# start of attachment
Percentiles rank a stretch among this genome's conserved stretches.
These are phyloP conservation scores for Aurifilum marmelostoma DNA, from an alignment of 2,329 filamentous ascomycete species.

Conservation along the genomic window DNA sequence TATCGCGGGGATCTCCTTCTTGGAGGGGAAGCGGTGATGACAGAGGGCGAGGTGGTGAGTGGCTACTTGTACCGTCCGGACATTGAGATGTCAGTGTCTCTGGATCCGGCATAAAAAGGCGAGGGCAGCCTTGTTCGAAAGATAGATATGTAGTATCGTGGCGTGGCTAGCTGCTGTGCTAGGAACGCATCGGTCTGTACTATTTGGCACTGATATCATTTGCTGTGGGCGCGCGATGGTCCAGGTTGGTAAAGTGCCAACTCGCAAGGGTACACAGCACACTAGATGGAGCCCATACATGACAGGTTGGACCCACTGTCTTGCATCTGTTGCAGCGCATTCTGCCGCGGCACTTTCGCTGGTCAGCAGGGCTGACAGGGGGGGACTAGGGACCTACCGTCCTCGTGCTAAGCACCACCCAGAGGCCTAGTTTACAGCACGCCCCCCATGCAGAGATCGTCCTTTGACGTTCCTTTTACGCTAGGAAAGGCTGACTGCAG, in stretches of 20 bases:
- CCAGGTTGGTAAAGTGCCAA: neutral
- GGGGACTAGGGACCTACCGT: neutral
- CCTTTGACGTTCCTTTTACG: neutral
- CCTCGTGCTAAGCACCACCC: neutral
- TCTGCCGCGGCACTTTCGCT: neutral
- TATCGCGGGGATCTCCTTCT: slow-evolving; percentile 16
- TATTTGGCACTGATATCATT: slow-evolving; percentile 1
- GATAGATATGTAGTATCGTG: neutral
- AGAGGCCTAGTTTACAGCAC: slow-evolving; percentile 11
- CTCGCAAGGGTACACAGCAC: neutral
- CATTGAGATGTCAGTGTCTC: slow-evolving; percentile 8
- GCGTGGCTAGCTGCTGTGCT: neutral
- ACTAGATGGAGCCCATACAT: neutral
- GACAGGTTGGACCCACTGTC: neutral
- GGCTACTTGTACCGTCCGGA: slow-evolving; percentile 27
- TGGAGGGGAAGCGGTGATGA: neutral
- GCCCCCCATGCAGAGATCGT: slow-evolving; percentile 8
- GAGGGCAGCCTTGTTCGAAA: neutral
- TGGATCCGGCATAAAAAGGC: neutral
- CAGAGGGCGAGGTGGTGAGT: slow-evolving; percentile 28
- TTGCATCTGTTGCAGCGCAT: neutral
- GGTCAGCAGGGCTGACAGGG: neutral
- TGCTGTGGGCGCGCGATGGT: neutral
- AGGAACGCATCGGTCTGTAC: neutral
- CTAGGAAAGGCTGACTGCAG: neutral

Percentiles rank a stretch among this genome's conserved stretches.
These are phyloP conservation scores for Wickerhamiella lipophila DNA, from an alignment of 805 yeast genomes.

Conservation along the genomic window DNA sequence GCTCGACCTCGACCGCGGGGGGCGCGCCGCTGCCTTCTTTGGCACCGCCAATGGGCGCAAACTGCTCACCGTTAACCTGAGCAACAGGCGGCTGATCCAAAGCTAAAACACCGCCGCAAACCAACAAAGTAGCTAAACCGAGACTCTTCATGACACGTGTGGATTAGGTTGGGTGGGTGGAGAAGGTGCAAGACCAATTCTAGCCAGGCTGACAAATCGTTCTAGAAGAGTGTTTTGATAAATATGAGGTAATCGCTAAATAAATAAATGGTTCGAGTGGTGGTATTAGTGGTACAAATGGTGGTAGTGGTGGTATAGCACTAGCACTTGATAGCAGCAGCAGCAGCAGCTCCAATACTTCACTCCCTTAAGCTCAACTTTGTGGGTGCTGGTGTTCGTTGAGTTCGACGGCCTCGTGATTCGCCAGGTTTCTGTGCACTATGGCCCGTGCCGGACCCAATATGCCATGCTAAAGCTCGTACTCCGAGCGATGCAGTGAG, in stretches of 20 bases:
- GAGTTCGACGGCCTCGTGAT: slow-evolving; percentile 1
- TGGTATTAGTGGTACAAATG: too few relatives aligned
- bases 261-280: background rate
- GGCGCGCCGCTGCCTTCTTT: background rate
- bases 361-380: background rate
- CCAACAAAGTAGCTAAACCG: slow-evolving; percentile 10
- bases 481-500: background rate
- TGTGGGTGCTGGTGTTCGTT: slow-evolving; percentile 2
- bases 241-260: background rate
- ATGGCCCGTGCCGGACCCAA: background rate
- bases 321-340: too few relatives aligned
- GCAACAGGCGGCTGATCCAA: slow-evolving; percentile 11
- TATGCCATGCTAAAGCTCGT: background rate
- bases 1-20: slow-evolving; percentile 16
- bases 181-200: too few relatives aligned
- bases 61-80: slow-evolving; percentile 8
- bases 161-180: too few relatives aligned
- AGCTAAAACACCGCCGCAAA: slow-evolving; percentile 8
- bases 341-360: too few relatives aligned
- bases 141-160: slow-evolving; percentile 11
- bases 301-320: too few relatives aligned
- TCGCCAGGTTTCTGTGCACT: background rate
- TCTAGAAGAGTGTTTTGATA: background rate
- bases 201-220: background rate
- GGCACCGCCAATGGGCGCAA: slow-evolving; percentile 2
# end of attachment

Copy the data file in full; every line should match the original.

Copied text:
Percentiles rank a stretch among this genome's conserved stretches.
These are phyloP conservation scores for Aurifilum marmelostoma DNA, from an alignment of 2,329 filamentous ascomycete species.

Conservation along the genomic window DNA sequence TATCGCGGGGATCTCCTTCTTGGAGGGGAAGCGGTGATGACAGAGGGCGAGGTGGTGAGTGGCTACTTGTACCGTCCGGACATTGAGATGTCAGTGTCTCTGGATCCGGCATAAAAAGGCGAGGGCAGCCTTGTTCGAAAGATAGATATGTAGTATCGTGGCGTGGCTAGCTGCTGTGCTAGGAACGCATCGGTCTGTACTATTTGGCACTGATATCATTTGCTGTGGGCGCGCGATGGTCCAGGTTGGTAAAGTGCCAACTCGCAAGGGTACACAGCACACTAGATGGAGCCCATACATGACAGGTTGGACCCACTGTCTTGCATCTGTTGCAGCGCATTCTGCCGCGGCACTTTCGCTGGTCAGCAGGGCTGACAGGGGGGGACTAGGGACCTACCGTCCTCGTGCTAAGCACCACCCAGAGGCCTAGTTTACAGCACGCCCCCCATGCAGAGATCGTCCTTTGACGTTCCTTTTACGCTAGGAAAGGCTGACTGCAG, in stretches of 20 bases:
- CCAGGTTGGTAAAGTGCCAA: neutral
- GGGGACTAGGGACCTACCGT: neutral
- CCTTTGACGTTCCTTTTACG: neutral
- CCTCGTGCTAAGCACCACCC: neutral
- TCTGCCGCGGCACTTTCGCT: neutral
- TATCGCGGGGATCTCCTTCT: slow-evolving; percentile 16
- TATTTGGCACTGATATCATT: slow-evolving; percentile 1
- GATAGATATGTAGTATCGTG: neutral
- AGAGGCCTAGTTTACAGCAC: slow-evolving; percentile 11
- CTCGCAAGGGTACACAGCAC: neutral
- CATTGAGATGTCAGTGTCTC: slow-evolving; percentile 8
- GCGTGGCTAGCTGCTGTGCT: neutral
- ACTAGATGGAGCCCATACAT: neutral
- GACAGGTTGGACCCACTGTC: neutral
- GGCTACTTGTACCGTCCGGA: slow-evolving; percentile 27
- TGGAGGGGAAGCGGTGATGA: neutral
- GCCCCCCATGCAGAGATCGT: slow-evolving; percentile 8
- GAGGGCAGCCTTGTTCGAAA: neutral
- TGGATCCGGCATAAAAAGGC: neutral
- CAGAGGGCGAGGTGGTGAGT: slow-evolving; percentile 28
- TTGCATCTGTTGCAGCGCAT: neutral
- GGTCAGCAGGGCTGACAGGG: neutral
- TGCTGTGGGCGCGCGATGGT: neutral
- AGGAACGCATCGGTCTGTAC: neutral
- CTAGGAAAGGCTGACTGCAG: neutral

Percentiles rank a stretch among this genome's conserved stretches.
These are phyloP conservation scores for Wickerhamiella lipophila DNA, from an alignment of 805 yeast genomes.

Conservation along the genomic window DNA sequence GCTCGACCTCGACCGCGGGGGGCGCGCCGCTGCCTTCTTTGGCACCGCCAATGGGCGCAAACTGCTCACCGTTAACCTGAGCAACAGGCGGCTGATCCAAAGCTAAAACACCGCCGCAAACCAACAAAGTAGCTAAACCGAGACTCTTCATGACACGTGTGGATTAGGTTGGGTGGGTGGAGAAGGTGCAAGACCAATTCTAGCCAGGCTGACAAATCGTTCTAGAAGAGTGTTTTGATAAATATGAGGTAATCGCTAAATAAATAAATGGTTCGAGTGGTGGTATTAGTGGTACAAATGGTGGTAGTGGTGGTATAGCACTAGCACTTGATAGCAGCAGCAGCAGCAGCTCCAATACTTCACTCCCTTAAGCTCAACTTTGTGGGTGCTGGTGTTCGTTGAGTTCGACGGCCTCGTGATTCGCCAGGTTTCTGTGCACTATGGCCCGTGCCGGACCCAATATGCCATGCTAAAGCTCGTACTCCGAGCGATGCAGTGAG, in stretches of 20 bases:
- GAGTTCGACGGCCTCGTGAT: slow-evolving; percentile 1
- TGGTATTAGTGGTACAAATG: too few relatives aligned
- bases 261-280: background rate
- GGCGCGCCGCTGCCTTCTTT: background rate
- bases 361-380: background rate
- CCAACAAAGTAGCTAAACCG: slow-evolving; percentile 10
- bases 481-500: background rate
- TGTGGGTGCTGGTGTTCGTT: slow-evolving; percentile 2
- bases 241-260: background rate
- ATGGCCCGTGCCGGACCCAA: background rate
- bases 321-340: too few relatives aligned
- GCAACAGGCGGCTGATCCAA: slow-evolving; percentile 11
- TATGCCATGCTAAAGCTCGT: background rate
- bases 1-20: slow-evolving; percentile 16
- bases 181-200: too few relatives aligned
- bases 61-80: slow-evolving; percentile 8
- bases 161-180: too few relatives aligned
- AGCTAAAACACCGCCGCAAA: slow-evolving; percentile 8
- bases 341-360: too few relatives aligned
- bases 141-160: slow-evolving; percentile 11
- bases 301-320: too few relatives aligned
- TCGCCAGGTTTCTGTGCACT: background rate
- TCTAGAAGAGTGTTTTGATA: background rate
- bases 201-220: background rate
- GGCACCGCCAATGGGCGCAA: slow-evolving; percentile 2